Sunday, February 22, 2004

MOSES' HORNS YET AGAIN. Reader Larry Swain e-mails:
In regard to today's posts on "Michey", your correspondant is making leaps in logic. The issue is easily resolved.

1) In the Vulgate, as you know, Jerome uses the word "cornu"
2) we can point to commentaries which so describe Moses
3) in addition to the commentaries one can point to manuscript art, sculpture, church art etc that depict Moses with horns of light coming out of his forehead, almost always 2, just 2 horns
4) while it is true that Jews were demonized in the period, that art frequently depicts them as wearing horns in the late medieval and early renaissance period, that the Council of Venice for example required them to wear hats with horns etc, there is little direct connection to M's Moses' sculpture (see below)
5) While the Jews are vilified in the period, the heroes of faith in the Christian Old Testement, though recognized as Jews, are held up as forerunners, types, and "pre-Christian" Christians. Moses and Jeremiah and David are the good guys.
6) Finally, the capper. In Michelangelo's works are many Jews...Jeremiah, Moses, David, Abraham to name a few. Of these, ONLY MOSES POPS UP WITH HORNS!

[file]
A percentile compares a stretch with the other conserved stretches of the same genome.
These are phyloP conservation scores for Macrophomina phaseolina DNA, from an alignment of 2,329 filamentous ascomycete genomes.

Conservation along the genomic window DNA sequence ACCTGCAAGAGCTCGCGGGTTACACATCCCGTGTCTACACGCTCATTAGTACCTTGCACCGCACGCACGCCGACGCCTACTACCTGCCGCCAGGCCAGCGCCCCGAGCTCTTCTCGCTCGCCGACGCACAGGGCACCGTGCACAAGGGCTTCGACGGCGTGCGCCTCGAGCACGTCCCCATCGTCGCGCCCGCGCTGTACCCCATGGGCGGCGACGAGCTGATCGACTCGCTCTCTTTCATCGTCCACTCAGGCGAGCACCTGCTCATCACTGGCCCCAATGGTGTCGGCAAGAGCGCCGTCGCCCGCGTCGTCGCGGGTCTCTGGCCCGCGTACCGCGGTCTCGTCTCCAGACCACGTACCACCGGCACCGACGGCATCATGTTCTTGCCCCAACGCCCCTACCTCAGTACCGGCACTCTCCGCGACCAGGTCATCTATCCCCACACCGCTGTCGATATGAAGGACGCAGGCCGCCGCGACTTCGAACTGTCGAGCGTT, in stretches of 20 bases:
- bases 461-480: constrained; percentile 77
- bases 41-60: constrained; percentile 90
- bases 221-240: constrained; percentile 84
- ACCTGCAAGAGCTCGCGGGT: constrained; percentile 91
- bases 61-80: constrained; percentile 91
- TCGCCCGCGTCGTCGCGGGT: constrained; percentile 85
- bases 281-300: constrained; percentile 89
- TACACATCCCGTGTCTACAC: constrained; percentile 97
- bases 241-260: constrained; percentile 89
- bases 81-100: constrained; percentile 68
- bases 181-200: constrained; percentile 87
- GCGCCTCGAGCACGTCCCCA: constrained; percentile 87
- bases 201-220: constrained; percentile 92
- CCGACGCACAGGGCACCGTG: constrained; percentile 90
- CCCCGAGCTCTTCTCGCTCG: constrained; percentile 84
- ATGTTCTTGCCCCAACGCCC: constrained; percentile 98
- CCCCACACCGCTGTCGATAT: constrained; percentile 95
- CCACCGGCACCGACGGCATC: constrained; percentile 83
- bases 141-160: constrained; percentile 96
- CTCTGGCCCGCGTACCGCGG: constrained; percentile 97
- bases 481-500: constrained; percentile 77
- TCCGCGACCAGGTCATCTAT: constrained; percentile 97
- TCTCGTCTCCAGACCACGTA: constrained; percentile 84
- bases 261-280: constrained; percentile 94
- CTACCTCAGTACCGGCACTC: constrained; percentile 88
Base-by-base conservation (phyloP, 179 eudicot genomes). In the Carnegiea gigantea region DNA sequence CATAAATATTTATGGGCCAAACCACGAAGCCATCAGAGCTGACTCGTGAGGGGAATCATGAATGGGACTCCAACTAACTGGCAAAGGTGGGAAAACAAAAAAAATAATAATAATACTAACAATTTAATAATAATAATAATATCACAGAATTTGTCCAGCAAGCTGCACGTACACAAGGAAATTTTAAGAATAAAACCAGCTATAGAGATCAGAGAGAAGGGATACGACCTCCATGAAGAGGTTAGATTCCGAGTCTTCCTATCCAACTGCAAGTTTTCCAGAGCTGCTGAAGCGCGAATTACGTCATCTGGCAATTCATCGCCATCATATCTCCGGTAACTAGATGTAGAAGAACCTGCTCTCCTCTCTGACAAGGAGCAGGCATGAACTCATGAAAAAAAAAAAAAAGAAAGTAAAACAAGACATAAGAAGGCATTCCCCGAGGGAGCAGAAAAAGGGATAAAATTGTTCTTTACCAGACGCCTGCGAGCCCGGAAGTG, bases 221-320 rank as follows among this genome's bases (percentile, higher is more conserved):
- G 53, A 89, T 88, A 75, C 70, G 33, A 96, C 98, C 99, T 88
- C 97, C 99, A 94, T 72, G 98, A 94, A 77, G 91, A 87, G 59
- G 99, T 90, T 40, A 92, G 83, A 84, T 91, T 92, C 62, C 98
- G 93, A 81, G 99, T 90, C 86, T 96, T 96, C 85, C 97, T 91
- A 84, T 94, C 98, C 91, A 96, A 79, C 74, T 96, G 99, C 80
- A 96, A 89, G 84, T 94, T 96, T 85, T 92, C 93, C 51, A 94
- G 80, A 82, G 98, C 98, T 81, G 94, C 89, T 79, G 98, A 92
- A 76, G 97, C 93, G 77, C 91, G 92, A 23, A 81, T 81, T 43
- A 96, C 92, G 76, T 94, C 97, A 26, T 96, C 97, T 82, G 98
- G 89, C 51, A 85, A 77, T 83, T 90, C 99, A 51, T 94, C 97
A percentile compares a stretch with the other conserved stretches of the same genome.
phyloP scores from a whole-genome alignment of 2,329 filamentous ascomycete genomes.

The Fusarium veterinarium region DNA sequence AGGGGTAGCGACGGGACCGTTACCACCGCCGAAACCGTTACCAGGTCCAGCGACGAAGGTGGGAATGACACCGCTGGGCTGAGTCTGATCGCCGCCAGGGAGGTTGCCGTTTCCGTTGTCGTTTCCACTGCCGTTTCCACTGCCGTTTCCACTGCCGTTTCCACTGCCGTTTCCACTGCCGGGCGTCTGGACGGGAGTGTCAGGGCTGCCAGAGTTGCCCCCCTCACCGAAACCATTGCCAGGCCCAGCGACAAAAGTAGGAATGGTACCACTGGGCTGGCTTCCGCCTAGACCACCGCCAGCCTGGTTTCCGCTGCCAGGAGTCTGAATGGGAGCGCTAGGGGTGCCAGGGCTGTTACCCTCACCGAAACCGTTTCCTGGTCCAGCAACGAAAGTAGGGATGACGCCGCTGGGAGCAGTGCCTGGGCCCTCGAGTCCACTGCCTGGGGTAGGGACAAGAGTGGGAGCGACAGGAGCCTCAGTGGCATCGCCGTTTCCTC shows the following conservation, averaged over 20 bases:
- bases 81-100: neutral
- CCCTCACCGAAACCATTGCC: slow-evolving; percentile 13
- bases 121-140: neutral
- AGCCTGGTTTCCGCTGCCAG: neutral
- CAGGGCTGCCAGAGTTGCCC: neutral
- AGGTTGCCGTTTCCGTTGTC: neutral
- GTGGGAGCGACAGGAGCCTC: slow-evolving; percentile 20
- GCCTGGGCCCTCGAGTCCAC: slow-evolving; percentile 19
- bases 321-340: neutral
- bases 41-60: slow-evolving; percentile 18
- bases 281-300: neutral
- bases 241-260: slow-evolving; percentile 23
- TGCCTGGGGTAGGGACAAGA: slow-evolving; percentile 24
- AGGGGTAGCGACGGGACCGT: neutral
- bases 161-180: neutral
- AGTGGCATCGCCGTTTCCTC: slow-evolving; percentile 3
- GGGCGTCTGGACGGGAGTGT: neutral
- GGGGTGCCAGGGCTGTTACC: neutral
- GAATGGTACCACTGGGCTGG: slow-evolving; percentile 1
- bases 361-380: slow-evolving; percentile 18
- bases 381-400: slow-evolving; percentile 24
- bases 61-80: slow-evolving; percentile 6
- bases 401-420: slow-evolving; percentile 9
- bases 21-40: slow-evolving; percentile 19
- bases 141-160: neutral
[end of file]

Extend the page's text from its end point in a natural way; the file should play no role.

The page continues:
If one wishes to explain the presence of horns on M's Moses as part of a villification of Jews and Judaism one must on the one explain away the tradition of Moses depicted with horns and the commentary tradition which accompanies it as of no or little importance to Michelangelo as well as why none of his other Jewish figures do not bear similar horns. On the other hand, one must be able to make a direct connection between such vilification and demonization of Jews and Judaism and Michelangelo's Moses such as a vilification of Moses himself in Christian thought or rejection of Moses as a type of Christ as well as explain the lack of such horns on other Jewish figures such as David and Jeremiah. It seems to me more likely that Michelangelo is simply making use of a typical, frequent, well-known, well-attested tradition of depicting Moses.

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